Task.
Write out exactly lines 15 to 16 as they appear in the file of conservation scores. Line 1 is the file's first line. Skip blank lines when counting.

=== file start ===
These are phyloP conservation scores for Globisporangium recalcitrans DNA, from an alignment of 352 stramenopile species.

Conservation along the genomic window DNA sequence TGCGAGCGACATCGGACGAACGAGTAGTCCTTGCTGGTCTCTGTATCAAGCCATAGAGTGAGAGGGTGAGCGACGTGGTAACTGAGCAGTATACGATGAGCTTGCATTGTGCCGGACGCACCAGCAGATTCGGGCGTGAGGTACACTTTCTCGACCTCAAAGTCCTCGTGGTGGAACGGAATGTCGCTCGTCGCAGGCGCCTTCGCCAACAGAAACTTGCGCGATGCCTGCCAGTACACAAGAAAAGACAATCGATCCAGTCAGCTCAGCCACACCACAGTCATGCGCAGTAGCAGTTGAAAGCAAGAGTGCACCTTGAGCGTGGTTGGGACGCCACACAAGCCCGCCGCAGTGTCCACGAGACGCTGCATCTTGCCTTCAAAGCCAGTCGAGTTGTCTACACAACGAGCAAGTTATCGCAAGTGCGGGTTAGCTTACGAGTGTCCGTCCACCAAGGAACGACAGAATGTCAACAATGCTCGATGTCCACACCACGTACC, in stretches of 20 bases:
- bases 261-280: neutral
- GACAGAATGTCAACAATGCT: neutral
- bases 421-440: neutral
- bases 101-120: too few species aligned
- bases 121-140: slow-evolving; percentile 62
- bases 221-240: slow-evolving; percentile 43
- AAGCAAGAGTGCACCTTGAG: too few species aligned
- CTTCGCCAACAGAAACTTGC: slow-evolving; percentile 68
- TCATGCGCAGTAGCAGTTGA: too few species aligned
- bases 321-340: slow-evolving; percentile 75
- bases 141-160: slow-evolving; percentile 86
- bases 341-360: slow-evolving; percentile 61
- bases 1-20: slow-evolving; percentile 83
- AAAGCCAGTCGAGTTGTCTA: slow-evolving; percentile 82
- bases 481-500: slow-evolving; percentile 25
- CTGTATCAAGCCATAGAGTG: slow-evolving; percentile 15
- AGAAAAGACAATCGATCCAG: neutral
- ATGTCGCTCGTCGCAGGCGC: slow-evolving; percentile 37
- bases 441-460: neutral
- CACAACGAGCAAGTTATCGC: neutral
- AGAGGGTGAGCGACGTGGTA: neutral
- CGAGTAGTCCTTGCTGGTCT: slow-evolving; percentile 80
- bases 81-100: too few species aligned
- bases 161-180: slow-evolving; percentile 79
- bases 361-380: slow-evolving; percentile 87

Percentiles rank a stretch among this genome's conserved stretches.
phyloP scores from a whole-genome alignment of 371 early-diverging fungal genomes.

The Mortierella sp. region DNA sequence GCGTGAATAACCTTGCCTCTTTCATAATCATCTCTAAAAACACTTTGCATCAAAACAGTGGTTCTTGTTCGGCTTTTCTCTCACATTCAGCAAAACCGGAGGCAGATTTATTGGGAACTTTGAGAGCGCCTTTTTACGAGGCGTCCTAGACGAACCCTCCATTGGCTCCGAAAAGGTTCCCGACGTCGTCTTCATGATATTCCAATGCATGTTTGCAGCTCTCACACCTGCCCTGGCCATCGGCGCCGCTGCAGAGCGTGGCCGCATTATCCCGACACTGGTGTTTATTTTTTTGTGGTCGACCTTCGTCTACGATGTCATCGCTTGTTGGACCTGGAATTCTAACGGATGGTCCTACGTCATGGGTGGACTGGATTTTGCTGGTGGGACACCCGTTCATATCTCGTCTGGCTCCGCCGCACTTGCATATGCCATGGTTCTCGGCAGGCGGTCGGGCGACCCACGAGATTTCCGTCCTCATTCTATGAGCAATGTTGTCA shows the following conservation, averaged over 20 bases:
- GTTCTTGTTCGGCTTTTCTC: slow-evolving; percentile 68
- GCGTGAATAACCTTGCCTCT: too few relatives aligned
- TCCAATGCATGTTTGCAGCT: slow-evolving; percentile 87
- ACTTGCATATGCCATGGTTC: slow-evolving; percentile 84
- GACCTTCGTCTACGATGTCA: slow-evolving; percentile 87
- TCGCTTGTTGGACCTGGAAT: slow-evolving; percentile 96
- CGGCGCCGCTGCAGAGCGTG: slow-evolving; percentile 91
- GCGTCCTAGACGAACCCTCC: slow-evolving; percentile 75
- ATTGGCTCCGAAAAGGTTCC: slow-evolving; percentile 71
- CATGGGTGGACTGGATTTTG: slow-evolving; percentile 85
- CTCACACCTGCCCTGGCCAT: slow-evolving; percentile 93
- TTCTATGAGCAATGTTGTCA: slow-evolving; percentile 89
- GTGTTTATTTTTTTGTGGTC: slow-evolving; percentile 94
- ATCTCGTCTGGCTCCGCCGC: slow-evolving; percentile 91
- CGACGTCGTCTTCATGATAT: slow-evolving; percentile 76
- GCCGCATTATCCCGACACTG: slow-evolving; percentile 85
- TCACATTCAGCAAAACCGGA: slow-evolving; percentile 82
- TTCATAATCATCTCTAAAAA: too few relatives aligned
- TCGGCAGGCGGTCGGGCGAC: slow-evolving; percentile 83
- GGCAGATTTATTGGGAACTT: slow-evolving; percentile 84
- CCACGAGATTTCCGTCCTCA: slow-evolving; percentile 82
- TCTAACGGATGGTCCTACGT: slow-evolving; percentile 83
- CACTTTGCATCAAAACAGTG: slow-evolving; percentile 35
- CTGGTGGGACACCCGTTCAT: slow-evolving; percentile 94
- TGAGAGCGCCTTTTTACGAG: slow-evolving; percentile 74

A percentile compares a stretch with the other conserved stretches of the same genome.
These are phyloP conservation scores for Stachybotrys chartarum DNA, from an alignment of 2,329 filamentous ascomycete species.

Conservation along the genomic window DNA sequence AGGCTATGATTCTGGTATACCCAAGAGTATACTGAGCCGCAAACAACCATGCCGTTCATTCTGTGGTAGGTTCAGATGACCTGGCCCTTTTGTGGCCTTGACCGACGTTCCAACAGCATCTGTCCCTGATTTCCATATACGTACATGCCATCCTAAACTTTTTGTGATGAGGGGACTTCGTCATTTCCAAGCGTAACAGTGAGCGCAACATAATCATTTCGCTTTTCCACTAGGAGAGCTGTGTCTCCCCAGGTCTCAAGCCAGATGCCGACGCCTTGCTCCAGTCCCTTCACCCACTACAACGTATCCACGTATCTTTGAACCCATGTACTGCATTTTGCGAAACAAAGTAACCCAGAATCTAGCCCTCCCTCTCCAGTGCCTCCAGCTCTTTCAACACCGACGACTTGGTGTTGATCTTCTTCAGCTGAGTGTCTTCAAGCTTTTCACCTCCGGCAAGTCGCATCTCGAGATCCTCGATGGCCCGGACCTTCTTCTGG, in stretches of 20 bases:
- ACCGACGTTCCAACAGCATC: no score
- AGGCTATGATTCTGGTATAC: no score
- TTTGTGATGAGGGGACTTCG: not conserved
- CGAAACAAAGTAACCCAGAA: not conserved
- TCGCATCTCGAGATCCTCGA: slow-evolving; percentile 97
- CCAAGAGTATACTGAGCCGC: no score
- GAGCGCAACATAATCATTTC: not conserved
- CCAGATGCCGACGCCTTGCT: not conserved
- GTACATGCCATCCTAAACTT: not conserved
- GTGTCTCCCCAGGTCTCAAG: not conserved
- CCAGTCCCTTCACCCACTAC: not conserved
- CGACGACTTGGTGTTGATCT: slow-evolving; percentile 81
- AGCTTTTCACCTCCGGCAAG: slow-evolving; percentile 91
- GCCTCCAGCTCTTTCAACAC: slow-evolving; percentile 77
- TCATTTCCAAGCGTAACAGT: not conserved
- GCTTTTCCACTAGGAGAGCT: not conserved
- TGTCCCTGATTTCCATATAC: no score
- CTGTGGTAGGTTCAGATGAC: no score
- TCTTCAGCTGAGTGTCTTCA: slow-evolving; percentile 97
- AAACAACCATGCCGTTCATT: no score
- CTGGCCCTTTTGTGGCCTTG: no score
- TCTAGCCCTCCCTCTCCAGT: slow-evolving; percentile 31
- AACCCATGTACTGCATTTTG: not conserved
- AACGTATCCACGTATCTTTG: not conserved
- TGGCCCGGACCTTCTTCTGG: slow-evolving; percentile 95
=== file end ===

- bases 1-20: slow-evolving; percentile 83
- AAAGCCAGTCGAGTTGTCTA: slow-evolving; percentile 82